When introducing revised serum creatinine calibration to be traceable to IDMS, laboratories will need to communicate the following to clinicians: the serum creatinine reference interval will change to lower values, calculations of estimated GFR used to adjust drug dosages will be affected by the decreased creatinine values, measured and calculated creatinine clearance values will increase, and the corresponding reference interval will be different.

In view of the difficulties in adapting creatinine assays to the new calibrators in the pediatric concentration range in a uniform way, the low molecular mass proteins Cys C and BTP offer promising alternatives for calculating GFR in children. In comparison with serum creatinine, these proteins have a better diagnostic sensitivity for detection of impaired GFR (12). Although some caveats have to be taken into account when interpreting test results, protein-based GFR calculations only require serum values. The progress in the standardization of these protein assays will enable the wide-scale use of these methods.

 

Recommended literature:

  1. Stevens LA, Levey AS. Clinical implications for estimating equations for GFR. Ann Intern Med 2004;141:959-61.
  2. Levey AS, Bosch JP, Lewis JB, Greene T, Rogers N, Roth D, et al. A more accurate method to estimate glomerular filtration rate from serum creatinine: a new prediction equation. Ann Intern Med 1999;130:461-70.
  3. Dodder NG, Tai SS, Sniegoski LT, Zhang NF, Welch MJ.Certification of creatinine in a human serum reference material by GC-MS and LC-MS. Clin Chem 2007;53:1694-9.
  4. Levey AS, Coresh J, Greene T, Marsh J, Stevens LA, Kusek JW, et al. Chronic kidney disease epidemiology collaboration. Expressing the modification of diet in renal disease study equation for estimating glomerular filtration rate with standardized serum creatinine values. Clin Chem. 2007;53:766-72.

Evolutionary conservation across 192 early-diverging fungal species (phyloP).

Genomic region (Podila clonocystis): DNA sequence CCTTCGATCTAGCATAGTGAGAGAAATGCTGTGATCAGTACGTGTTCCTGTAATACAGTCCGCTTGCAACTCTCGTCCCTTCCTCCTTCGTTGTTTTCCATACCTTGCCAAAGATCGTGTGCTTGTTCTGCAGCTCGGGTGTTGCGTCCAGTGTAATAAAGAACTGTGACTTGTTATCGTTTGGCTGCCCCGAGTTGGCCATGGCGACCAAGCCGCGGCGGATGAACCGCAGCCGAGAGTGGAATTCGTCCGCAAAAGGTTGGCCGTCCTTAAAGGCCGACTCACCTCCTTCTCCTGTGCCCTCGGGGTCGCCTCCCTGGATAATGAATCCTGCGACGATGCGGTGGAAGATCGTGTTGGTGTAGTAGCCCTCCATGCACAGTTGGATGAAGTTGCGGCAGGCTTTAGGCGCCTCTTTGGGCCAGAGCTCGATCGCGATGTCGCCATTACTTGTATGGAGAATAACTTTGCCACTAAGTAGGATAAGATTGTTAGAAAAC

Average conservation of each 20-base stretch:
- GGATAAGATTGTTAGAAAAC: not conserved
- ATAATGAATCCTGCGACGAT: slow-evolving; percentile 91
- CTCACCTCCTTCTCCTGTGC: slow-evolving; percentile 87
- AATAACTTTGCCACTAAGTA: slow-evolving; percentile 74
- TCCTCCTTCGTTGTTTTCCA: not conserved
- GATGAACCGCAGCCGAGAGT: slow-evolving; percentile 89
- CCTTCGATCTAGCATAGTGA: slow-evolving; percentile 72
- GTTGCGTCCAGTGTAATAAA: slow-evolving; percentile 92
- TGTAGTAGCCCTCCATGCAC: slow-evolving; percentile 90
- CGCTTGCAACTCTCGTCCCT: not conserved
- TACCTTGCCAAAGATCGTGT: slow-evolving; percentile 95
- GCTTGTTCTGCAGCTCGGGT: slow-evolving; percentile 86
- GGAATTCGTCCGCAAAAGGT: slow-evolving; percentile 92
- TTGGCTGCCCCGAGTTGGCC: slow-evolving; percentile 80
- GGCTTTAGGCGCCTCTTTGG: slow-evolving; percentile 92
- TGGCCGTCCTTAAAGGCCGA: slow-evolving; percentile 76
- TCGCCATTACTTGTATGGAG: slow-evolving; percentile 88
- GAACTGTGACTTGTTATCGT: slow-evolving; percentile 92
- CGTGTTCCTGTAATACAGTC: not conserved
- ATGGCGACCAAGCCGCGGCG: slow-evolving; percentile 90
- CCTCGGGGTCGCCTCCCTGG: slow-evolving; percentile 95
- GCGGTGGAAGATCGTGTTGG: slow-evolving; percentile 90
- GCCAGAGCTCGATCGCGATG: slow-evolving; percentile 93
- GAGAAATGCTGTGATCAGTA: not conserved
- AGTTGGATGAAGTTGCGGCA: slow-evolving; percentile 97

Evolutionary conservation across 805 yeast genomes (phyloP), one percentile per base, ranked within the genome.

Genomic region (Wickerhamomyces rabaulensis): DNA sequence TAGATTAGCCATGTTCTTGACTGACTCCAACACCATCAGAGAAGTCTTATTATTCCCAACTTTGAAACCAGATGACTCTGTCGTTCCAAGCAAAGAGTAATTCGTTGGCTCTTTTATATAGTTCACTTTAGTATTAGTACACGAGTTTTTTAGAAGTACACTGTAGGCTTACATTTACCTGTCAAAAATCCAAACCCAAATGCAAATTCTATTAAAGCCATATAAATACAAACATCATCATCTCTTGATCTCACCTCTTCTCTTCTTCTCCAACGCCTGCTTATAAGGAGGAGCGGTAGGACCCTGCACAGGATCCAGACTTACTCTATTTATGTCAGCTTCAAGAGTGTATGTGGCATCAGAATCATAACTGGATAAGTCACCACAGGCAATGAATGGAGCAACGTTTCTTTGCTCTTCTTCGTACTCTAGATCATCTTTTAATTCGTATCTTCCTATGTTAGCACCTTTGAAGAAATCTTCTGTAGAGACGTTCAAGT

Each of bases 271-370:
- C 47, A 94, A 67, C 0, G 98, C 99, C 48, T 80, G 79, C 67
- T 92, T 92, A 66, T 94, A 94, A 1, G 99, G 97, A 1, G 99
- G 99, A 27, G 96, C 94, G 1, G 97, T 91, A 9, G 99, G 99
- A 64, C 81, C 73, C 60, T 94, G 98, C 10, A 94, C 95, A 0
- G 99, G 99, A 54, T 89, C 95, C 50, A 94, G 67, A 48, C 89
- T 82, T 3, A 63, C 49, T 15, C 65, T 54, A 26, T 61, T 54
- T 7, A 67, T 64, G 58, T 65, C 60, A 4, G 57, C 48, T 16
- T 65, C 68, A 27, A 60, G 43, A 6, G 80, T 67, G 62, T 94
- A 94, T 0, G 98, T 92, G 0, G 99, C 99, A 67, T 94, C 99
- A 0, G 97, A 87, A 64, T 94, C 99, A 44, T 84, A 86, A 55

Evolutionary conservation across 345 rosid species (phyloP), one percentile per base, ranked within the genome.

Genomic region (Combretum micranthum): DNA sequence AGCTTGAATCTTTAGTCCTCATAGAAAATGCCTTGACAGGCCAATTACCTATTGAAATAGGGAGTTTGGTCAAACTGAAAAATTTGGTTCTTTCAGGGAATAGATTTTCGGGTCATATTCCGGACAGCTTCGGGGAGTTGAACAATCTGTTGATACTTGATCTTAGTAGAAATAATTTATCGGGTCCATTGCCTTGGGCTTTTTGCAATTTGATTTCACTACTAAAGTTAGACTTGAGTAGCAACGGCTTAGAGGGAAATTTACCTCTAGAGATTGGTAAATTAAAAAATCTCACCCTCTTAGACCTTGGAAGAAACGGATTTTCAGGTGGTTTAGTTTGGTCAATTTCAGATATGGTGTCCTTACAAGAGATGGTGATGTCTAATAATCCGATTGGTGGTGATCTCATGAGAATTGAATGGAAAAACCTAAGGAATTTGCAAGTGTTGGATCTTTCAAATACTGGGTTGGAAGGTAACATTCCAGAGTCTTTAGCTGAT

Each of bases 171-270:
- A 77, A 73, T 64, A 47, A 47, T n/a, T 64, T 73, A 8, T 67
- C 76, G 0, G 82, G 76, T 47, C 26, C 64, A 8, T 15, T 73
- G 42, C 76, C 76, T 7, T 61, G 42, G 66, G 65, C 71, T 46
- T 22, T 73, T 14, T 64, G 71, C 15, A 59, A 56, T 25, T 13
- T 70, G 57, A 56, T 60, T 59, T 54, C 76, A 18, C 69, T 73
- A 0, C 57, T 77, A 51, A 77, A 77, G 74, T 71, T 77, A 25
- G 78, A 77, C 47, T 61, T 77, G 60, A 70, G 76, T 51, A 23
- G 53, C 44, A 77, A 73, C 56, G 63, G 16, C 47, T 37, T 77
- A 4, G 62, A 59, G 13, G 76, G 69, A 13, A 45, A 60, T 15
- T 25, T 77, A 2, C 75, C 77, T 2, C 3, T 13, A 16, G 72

5. Filler G, Priema F, Lepage N, Sinha P, Vollmer I, Clark H, et al. �-Trace Protein, cystatin C, �2-microglobulin, and creatinine compared for detecting impaired glomerular filtration rates in children. Clin Chem 2002;48:729-36.
  6. van Rossum LK, Cransberg K, de Rijke YB, Zietse R, Lindemans J, Vulto AG. Determination of inulin clearance by single injection or infusion in children: Pediatr Nephrol 2005;20:777-81.
  7. Schwartz GJ, Furth SL. Glomerular filtration rate measurement and estimation in chronic kidney disease. Pediatr Nephrol. 2007;22:1839-48.
  8. S�ronie-Vivien S, Galteau M-M, Carlier M-C, Hadj-Aissa A, Hanser A-M, Hym B, et al. Impact of standardized calibration on the inter-assay variation of 14 automated assays for the measurement of creatinine in human serum. Clin Chem Lab Med 2005;43:1227-33.
  9. Delanghe JR, Cobbaert C, Galteau MM, Harmoinen A, Jansen R, Kruse R, et al. Trueness verification of actual creatinine assays in the European market demonstrates a disappointing variability that needs substantial improvement An international study in the framework of the EC4 creatinine standardization working group. Clin Chem Lab Med 2008;46:1319-25.
  10. J Coresh, Astor BC, McQuillan G, Kusek J, Greene T, van Lente F, et al. Calibration and random variation of the serum creatinine assay as critical elements of using equations to estimate glomerular filtration rate. Am J Kidney Dis 2002;39:920-9.
  11. Wuyts B, Bernard D, van den Noortgate N, van de Walle J, van Vlem B, de Smet R, et al. Reevaluation of formulas for predicting creatinine clearance in adults and children, using compensated creatinine methods. Clin Chem 2003;49:1011-4.
  12. Delanghe JR. How to establish glomerular filtration rate in children. Scand J Clin Lab Invest Suppl. 2008;241:46-51.
  13. Schwartz GJ, Haycock GB, Edelmann CM Jr, Spitzer A. A simple estimate of glomerular filtration rate in children derived from body length and plasma creatinine. Pediatrics 1976;58:259-63.
  14. Panteghini M. Enzymatic assays for creatinine: time for action. Scand J Clin Lab Invest Suppl. 2008;241:84-8.

 Copyright © 2009 International Federation of Clinical Chemistry and Laboratory Medicine (IFCC). All rights reserved.

 
Website developed by Insoft Digital